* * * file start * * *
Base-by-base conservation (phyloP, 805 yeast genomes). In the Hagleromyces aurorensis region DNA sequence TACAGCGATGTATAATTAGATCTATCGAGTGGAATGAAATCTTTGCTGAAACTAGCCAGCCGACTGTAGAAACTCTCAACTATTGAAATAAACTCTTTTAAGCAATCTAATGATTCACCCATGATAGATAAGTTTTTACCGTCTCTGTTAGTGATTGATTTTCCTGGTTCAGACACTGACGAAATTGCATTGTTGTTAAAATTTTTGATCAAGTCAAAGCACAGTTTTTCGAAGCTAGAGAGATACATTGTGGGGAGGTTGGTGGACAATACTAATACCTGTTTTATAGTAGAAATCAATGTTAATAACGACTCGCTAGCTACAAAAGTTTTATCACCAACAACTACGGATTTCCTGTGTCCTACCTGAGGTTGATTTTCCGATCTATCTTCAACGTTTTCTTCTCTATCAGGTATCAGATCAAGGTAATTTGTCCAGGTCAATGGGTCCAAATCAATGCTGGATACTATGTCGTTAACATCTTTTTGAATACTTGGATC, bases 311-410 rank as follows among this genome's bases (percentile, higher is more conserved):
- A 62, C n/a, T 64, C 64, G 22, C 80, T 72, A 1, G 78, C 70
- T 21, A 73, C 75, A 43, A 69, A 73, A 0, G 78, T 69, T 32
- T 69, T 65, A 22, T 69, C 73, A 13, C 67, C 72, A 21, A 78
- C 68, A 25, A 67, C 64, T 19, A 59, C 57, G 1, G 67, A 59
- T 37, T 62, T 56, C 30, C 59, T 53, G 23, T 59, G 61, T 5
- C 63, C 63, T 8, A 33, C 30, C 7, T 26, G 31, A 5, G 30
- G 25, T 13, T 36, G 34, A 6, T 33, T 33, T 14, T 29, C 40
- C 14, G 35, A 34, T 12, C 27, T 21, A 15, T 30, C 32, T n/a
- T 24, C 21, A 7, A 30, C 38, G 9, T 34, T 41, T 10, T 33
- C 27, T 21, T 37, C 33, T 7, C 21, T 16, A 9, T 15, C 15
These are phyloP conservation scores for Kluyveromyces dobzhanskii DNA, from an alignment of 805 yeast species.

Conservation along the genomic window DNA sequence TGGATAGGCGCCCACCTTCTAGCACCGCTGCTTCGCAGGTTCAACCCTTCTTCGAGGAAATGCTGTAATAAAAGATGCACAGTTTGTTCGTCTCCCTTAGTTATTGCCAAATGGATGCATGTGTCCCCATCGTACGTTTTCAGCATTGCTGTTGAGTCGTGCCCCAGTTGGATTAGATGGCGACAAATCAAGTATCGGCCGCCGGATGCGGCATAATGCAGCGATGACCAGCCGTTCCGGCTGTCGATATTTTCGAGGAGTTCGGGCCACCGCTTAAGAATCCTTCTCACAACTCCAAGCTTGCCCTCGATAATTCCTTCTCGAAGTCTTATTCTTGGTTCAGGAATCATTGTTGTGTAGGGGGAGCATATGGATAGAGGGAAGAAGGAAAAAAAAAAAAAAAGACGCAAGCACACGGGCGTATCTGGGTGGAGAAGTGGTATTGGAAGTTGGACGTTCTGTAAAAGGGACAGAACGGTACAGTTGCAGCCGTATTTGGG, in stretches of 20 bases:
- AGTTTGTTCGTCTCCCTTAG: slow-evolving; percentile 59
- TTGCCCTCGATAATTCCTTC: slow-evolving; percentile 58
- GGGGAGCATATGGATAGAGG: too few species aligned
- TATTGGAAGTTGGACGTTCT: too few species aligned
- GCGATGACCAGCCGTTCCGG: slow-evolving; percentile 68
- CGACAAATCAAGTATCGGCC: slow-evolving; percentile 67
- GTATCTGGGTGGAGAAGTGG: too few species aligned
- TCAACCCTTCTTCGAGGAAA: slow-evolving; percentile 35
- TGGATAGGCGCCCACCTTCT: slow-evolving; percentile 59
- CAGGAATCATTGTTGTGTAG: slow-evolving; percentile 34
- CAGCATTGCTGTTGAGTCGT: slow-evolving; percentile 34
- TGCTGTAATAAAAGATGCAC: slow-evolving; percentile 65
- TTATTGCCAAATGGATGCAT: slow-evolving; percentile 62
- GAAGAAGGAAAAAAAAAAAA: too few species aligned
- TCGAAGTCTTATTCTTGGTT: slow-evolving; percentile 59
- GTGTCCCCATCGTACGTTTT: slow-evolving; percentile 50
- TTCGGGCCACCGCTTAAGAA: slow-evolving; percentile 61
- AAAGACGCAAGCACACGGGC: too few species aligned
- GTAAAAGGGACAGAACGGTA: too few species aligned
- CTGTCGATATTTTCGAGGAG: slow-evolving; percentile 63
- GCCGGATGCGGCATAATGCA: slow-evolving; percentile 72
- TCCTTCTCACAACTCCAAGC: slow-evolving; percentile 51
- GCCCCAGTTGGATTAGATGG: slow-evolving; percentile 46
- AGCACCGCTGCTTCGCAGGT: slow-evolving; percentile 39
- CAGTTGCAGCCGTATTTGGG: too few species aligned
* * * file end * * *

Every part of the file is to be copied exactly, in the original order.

Base-by-base conservation (phyloP, 805 yeast genomes). In the Hagleromyces aurorensis region DNA sequence TACAGCGATGTATAATTAGATCTATCGAGTGGAATGAAATCTTTGCTGAAACTAGCCAGCCGACTGTAGAAACTCTCAACTATTGAAATAAACTCTTTTAAGCAATCTAATGATTCACCCATGATAGATAAGTTTTTACCGTCTCTGTTAGTGATTGATTTTCCTGGTTCAGACACTGACGAAATTGCATTGTTGTTAAAATTTTTGATCAAGTCAAAGCACAGTTTTTCGAAGCTAGAGAGATACATTGTGGGGAGGTTGGTGGACAATACTAATACCTGTTTTATAGTAGAAATCAATGTTAATAACGACTCGCTAGCTACAAAAGTTTTATCACCAACAACTACGGATTTCCTGTGTCCTACCTGAGGTTGATTTTCCGATCTATCTTCAACGTTTTCTTCTCTATCAGGTATCAGATCAAGGTAATTTGTCCAGGTCAATGGGTCCAAATCAATGCTGGATACTATGTCGTTAACATCTTTTTGAATACTTGGATC, bases 311-410 rank as follows among this genome's bases (percentile, higher is more conserved):
- A 62, C n/a, T 64, C 64, G 22, C 80, T 72, A 1, G 78, C 70
- T 21, A 73, C 75, A 43, A 69, A 73, A 0, G 78, T 69, T 32
- T 69, T 65, A 22, T 69, C 73, A 13, C 67, C 72, A 21, A 78
- C 68, A 25, A 67, C 64, T 19, A 59, C 57, G 1, G 67, A 59
- T 37, T 62, T 56, C 30, C 59, T 53, G 23, T 59, G 61, T 5
- C 63, C 63, T 8, A 33, C 30, C 7, T 26, G 31, A 5, G 30
- G 25, T 13, T 36, G 34, A 6, T 33, T 33, T 14, T 29, C 40
- C 14, G 35, A 34, T 12, C 27, T 21, A 15, T 30, C 32, T n/a
- T 24, C 21, A 7, A 30, C 38, G 9, T 34, T 41, T 10, T 33
- C 27, T 21, T 37, C 33, T 7, C 21, T 16, A 9, T 15, C 15
These are phyloP conservation scores for Kluyveromyces dobzhanskii DNA, from an alignment of 805 yeast species.

Conservation along the genomic window DNA sequence TGGATAGGCGCCCACCTTCTAGCACCGCTGCTTCGCAGGTTCAACCCTTCTTCGAGGAAATGCTGTAATAAAAGATGCACAGTTTGTTCGTCTCCCTTAGTTATTGCCAAATGGATGCATGTGTCCCCATCGTACGTTTTCAGCATTGCTGTTGAGTCGTGCCCCAGTTGGATTAGATGGCGACAAATCAAGTATCGGCCGCCGGATGCGGCATAATGCAGCGATGACCAGCCGTTCCGGCTGTCGATATTTTCGAGGAGTTCGGGCCACCGCTTAAGAATCCTTCTCACAACTCCAAGCTTGCCCTCGATAATTCCTTCTCGAAGTCTTATTCTTGGTTCAGGAATCATTGTTGTGTAGGGGGAGCATATGGATAGAGGGAAGAAGGAAAAAAAAAAAAAAAGACGCAAGCACACGGGCGTATCTGGGTGGAGAAGTGGTATTGGAAGTTGGACGTTCTGTAAAAGGGACAGAACGGTACAGTTGCAGCCGTATTTGGG, in stretches of 20 bases:
- AGTTTGTTCGTCTCCCTTAG: slow-evolving; percentile 59
- TTGCCCTCGATAATTCCTTC: slow-evolving; percentile 58
- GGGGAGCATATGGATAGAGG: too few species aligned
- TATTGGAAGTTGGACGTTCT: too few species aligned
- GCGATGACCAGCCGTTCCGG: slow-evolving; percentile 68
- CGACAAATCAAGTATCGGCC: slow-evolving; percentile 67
- GTATCTGGGTGGAGAAGTGG: too few species aligned
- TCAACCCTTCTTCGAGGAAA: slow-evolving; percentile 35
- TGGATAGGCGCCCACCTTCT: slow-evolving; percentile 59
- CAGGAATCATTGTTGTGTAG: slow-evolving; percentile 34
- CAGCATTGCTGTTGAGTCGT: slow-evolving; percentile 34
- TGCTGTAATAAAAGATGCAC: slow-evolving; percentile 65
- TTATTGCCAAATGGATGCAT: slow-evolving; percentile 62
- GAAGAAGGAAAAAAAAAAAA: too few species aligned
- TCGAAGTCTTATTCTTGGTT: slow-evolving; percentile 59
- GTGTCCCCATCGTACGTTTT: slow-evolving; percentile 50
- TTCGGGCCACCGCTTAAGAA: slow-evolving; percentile 61
- AAAGACGCAAGCACACGGGC: too few species aligned
- GTAAAAGGGACAGAACGGTA: too few species aligned
- CTGTCGATATTTTCGAGGAG: slow-evolving; percentile 63
- GCCGGATGCGGCATAATGCA: slow-evolving; percentile 72
- TCCTTCTCACAACTCCAAGC: slow-evolving; percentile 51
- GCCCCAGTTGGATTAGATGG: slow-evolving; percentile 46
- AGCACCGCTGCTTCGCAGGT: slow-evolving; percentile 39
- CAGTTGCAGCCGTATTTGGG: too few species aligned